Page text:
Did you know that of all the water your home uses, roughly 30% of it goes to maintaining your outdoor areas? And that doesn’t even begin to include pools and other water features. If you’re in the process of reevaluating your landscaping options, might we suggest some water friendly options. You won’t have to settle in the curb appeal department, either. You can save money and create true beauty at the same time. Here’s a little inspiration for your water conscious garden and lawn overhaul.
Let’s start with the biggest hurdle: your ground cover. Many people love a luscious green lawn with a few plants here and there. Well, you have a myriad of options. You can find drought friendly/native grasses that can survive on the annual rainfall; fescue is one particularly beautiful variety that comes to mind. It brings an element of whimsy with its thin, hair-like blades.
There are several herbs and types of sedum that creep and reach expansive areas. Creeping thyme or rosemary lays down unique shades of green. Snow in Summer sports a silvery carpet of leaves. You can choose ground covers that bloom, such as Moss Phlox, Sweet Woodruff, and Cape Weed.
If you want to focus more on plants and go really water friendly, you can opt for a gravel, stone, or wood chip alternative. Affordable and in as many varieties as there are paint swatches at Home Depot, these choices don’t need any water to grow and become the perfect backdrop to make your plants really pop.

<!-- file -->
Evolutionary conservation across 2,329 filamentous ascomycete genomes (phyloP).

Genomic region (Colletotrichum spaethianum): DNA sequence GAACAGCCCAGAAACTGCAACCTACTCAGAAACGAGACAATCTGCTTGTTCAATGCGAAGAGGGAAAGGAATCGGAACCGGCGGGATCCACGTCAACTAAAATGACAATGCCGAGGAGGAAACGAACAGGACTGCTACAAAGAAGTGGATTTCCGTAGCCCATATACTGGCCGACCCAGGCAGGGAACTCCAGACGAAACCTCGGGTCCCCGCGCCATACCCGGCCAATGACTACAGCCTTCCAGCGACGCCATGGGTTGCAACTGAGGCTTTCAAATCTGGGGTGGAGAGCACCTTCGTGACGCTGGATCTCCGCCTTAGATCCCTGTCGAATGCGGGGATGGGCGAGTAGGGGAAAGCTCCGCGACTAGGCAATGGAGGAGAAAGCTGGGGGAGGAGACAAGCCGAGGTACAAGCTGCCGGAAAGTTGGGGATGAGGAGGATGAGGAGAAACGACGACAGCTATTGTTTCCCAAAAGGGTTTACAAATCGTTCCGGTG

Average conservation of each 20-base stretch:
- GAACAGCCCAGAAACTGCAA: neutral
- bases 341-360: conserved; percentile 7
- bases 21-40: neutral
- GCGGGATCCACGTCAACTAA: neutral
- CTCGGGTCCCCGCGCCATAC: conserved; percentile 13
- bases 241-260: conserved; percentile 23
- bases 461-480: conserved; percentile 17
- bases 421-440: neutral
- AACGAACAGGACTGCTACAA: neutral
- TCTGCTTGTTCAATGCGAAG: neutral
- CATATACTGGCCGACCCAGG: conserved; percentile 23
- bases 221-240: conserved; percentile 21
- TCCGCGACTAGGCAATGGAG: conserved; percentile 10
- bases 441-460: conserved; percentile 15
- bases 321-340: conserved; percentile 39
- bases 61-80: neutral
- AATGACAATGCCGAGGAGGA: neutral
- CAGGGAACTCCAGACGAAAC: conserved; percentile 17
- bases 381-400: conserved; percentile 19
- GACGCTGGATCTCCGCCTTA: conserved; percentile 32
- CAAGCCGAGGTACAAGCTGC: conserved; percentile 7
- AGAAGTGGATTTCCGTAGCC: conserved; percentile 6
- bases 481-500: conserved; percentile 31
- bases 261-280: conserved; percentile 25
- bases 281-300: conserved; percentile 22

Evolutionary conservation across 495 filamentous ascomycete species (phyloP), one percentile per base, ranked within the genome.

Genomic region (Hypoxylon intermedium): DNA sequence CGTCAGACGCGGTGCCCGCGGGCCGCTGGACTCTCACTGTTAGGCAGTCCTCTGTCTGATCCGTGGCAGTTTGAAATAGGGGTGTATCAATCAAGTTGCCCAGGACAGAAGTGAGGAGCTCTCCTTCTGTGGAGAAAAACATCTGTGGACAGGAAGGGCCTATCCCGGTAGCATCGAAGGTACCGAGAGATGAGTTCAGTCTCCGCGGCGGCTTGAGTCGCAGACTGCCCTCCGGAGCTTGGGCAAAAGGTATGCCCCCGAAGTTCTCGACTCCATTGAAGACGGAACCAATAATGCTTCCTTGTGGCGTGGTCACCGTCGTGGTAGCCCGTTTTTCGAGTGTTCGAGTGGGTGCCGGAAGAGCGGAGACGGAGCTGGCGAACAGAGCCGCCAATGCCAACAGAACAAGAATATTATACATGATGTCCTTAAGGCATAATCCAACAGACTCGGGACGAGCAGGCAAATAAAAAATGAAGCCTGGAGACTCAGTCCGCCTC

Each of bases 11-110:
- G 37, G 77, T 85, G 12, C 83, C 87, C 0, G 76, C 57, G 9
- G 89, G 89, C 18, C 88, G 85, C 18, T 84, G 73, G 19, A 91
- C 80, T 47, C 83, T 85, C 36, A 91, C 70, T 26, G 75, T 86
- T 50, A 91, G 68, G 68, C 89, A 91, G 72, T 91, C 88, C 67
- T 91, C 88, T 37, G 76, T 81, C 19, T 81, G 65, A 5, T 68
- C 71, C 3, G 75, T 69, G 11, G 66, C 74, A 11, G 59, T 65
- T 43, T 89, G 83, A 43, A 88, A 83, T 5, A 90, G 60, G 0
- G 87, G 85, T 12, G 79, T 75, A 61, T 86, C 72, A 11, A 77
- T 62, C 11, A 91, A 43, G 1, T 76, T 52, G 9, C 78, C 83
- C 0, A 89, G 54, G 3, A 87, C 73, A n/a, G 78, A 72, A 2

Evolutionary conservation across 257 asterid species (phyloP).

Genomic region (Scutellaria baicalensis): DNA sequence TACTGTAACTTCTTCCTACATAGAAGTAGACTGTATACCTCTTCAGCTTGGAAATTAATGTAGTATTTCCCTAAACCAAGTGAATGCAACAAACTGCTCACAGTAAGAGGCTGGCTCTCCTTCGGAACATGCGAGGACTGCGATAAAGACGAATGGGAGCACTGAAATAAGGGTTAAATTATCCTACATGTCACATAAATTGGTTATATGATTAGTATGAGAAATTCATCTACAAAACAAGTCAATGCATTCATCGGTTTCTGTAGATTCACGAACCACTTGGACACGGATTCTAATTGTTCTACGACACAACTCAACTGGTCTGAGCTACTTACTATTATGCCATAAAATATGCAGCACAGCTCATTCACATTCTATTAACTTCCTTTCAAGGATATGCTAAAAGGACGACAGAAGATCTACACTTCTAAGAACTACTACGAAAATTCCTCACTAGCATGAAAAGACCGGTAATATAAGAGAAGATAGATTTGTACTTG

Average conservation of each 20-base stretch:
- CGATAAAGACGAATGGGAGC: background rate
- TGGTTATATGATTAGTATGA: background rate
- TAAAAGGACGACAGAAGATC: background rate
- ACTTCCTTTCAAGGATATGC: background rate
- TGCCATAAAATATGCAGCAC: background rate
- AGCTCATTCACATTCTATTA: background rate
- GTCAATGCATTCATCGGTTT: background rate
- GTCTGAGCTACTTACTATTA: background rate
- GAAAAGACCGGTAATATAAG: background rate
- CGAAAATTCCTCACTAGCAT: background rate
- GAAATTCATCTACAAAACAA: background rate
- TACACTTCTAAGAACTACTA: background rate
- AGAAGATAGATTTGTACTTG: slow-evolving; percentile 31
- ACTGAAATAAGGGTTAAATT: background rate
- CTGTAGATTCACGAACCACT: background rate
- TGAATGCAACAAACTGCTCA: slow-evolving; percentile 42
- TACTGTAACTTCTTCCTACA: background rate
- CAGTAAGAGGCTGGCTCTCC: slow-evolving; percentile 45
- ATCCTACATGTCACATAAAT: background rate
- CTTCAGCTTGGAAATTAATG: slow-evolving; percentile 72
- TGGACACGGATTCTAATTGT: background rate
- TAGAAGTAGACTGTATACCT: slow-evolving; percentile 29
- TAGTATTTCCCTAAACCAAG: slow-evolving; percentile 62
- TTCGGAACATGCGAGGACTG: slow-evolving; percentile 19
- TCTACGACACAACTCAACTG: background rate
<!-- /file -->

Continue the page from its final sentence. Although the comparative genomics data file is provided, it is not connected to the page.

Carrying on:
Blooms, Trees, And More
You can add color, dimension, and texture with a wide array of plants and trees in a drought tolerant lawn. It goes without saying, especially in states like California, that succulents and everything under that branch are an obvious first choice to consider. Different sizes, shapes, and shades means you can fill your yard with these puppies and be far from boring or uniform.
There is plenty of bright, vibrantly colored bloom at your disposal, too. Purple sage, poppies, blue-eyed grass, California fuchsia, or the wishbone bush all show off brilliantly colored petals. A creeping vine such as bougainvillea spread out over the top of your pergola providing shade and beauty.
Trees? Yes! They do take a while to establish themselves. After that, however, they’re good on their own. You have as many options with color and texture and height as you do with everything else on the list. Mimosa trees with small palm leaves and flowers, Mexican Fan palms are sturdy and short with broad leaves, while Jacaranda will stun your senses with their lovely lilac colored buds.
You’re truly creating a piece of art when you overhaul your landscape. Living art. You don’t have to stick exclusively to the plants, though. Water features like a Lilypond or fountains use recycled water, so they really don’t drain the tank. Fountains can be a piece of art in and of themselves with ceramics or stone, the texture and color options abound. If you want more height and dimension, add a series of arbors along your walking path that can be left bare and austere or adorned with plants. Statues, benches, or raised flower beds with repurposed materials like a wheelbarrow or tin trash can turn a head or two.
As you can see, the options are pretty much endless. You won’t sacrifice function for form or vice versa. Far from it. So go ahead. Dip your toes into the water friendly pool of landscaping design. The water is just fine.